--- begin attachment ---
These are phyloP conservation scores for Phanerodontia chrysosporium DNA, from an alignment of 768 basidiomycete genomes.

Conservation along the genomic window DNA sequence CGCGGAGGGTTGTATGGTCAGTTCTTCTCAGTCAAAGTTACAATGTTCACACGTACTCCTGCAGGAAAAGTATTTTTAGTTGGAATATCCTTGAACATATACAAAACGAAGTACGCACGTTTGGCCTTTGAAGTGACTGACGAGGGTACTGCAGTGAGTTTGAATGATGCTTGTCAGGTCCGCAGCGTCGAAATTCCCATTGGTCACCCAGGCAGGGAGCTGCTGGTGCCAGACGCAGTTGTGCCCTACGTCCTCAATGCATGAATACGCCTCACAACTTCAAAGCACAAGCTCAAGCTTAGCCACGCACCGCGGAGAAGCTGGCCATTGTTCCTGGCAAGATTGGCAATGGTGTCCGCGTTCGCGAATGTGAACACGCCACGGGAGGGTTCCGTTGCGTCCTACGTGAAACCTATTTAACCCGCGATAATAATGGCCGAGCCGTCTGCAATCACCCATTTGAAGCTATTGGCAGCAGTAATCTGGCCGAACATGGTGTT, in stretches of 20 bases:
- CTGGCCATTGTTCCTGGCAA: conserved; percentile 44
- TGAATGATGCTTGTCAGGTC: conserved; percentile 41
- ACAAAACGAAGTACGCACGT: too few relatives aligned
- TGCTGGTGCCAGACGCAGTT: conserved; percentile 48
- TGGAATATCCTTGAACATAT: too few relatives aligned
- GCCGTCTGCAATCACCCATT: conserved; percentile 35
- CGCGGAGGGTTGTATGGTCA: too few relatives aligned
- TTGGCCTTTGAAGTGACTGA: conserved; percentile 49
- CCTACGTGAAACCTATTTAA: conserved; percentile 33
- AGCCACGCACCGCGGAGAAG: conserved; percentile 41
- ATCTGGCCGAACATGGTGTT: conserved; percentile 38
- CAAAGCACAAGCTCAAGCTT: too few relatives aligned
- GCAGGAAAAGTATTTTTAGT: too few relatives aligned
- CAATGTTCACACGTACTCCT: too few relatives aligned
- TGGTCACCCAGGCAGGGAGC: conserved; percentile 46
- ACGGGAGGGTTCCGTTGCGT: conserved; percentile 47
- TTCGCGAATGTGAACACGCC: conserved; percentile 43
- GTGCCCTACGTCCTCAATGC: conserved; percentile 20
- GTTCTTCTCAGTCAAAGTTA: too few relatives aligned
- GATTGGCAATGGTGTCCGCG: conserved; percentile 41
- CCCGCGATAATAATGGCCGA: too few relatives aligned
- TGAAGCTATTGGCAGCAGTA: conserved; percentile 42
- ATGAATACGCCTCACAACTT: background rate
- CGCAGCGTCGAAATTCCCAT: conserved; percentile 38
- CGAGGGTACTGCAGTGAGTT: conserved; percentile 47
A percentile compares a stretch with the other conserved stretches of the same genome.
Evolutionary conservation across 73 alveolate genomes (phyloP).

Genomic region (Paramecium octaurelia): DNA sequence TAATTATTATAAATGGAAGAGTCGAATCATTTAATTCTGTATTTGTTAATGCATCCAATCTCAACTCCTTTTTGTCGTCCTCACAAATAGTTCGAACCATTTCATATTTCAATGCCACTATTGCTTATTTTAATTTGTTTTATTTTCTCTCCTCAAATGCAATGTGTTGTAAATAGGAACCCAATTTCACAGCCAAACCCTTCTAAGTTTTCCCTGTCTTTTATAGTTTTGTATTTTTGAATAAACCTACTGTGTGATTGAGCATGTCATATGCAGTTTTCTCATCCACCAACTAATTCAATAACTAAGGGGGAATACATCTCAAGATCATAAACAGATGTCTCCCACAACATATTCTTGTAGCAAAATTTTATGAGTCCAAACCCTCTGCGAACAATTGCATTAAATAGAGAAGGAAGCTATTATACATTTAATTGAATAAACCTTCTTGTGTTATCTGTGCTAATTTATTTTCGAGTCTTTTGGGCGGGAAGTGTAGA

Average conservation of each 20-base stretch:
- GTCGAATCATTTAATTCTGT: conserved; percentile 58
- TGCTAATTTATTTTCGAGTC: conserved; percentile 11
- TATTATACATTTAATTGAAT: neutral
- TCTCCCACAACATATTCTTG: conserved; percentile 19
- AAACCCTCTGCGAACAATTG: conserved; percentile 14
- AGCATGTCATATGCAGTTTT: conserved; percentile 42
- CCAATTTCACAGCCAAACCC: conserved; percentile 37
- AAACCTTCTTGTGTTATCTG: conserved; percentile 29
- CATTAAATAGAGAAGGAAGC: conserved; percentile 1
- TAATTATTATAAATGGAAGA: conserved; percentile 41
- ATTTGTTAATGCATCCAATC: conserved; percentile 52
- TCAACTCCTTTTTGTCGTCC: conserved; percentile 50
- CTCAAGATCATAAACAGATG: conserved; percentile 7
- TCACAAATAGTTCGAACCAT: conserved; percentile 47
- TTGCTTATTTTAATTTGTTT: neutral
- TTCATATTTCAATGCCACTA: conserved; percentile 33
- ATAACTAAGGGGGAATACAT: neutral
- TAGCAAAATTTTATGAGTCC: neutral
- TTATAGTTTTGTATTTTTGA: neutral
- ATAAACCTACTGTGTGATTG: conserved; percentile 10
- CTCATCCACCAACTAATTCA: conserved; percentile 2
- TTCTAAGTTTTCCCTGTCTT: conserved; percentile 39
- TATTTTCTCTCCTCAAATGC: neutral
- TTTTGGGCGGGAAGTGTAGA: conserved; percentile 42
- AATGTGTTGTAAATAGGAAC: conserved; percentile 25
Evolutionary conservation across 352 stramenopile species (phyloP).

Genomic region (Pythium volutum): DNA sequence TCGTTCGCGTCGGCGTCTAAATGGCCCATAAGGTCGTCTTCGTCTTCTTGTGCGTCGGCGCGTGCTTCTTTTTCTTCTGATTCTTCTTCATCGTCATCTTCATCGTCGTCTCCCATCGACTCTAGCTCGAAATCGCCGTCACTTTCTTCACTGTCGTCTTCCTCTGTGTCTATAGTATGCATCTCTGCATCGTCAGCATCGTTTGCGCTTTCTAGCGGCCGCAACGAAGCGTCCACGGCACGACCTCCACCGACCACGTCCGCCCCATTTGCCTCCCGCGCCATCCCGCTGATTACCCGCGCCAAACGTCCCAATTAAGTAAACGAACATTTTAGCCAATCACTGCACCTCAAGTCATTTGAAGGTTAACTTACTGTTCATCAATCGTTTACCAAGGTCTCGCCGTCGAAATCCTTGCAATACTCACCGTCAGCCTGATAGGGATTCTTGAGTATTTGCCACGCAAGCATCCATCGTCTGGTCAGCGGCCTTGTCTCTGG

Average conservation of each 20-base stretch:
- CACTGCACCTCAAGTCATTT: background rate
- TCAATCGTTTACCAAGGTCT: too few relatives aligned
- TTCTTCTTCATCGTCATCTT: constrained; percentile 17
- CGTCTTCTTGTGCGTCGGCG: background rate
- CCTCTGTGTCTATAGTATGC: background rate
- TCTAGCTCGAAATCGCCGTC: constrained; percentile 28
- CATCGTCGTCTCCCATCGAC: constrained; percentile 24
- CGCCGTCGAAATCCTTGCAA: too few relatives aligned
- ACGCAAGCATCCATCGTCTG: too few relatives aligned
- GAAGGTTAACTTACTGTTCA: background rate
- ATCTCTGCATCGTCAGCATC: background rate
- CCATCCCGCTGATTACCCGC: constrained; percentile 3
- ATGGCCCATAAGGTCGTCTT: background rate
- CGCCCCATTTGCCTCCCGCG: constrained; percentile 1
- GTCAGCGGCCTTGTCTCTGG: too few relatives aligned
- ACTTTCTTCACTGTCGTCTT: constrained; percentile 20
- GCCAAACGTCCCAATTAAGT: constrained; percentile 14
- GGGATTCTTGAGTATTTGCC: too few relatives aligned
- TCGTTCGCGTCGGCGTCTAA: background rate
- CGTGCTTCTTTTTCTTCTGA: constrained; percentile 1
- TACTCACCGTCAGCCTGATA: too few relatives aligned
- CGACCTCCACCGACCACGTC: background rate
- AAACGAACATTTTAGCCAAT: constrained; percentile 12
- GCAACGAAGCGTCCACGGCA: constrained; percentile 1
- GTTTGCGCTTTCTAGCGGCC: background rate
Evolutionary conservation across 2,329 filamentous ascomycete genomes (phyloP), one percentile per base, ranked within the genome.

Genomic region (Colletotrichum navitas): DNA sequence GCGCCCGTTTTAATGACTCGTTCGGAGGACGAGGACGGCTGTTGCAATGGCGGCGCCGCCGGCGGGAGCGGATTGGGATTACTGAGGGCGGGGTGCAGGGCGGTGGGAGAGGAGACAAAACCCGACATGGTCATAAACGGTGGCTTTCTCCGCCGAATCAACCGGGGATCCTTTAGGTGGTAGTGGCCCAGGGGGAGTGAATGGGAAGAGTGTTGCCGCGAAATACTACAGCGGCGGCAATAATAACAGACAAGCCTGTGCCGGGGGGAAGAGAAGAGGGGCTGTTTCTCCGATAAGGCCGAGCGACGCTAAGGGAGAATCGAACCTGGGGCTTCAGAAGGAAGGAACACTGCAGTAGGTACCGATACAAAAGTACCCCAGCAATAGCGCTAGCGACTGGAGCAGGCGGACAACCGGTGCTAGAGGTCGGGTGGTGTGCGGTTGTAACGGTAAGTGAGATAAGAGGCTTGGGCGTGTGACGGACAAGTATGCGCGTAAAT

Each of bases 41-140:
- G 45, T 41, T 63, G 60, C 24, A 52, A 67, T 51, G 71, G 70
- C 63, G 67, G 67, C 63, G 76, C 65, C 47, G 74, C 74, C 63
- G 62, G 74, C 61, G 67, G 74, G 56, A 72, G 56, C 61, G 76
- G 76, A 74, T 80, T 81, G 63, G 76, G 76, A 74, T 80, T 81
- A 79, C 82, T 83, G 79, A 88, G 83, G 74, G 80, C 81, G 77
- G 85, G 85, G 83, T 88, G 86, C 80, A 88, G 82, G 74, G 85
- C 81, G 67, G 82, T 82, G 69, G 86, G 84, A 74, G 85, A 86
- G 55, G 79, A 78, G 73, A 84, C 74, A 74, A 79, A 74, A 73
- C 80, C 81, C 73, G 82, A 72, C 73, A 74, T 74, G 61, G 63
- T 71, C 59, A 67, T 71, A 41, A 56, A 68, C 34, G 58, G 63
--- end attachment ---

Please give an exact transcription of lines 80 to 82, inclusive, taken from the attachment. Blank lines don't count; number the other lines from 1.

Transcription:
- TACTCACCGTCAGCCTGATA: too few relatives aligned
- CGACCTCCACCGACCACGTC: background rate
- AAACGAACATTTTAGCCAAT: constrained; percentile 12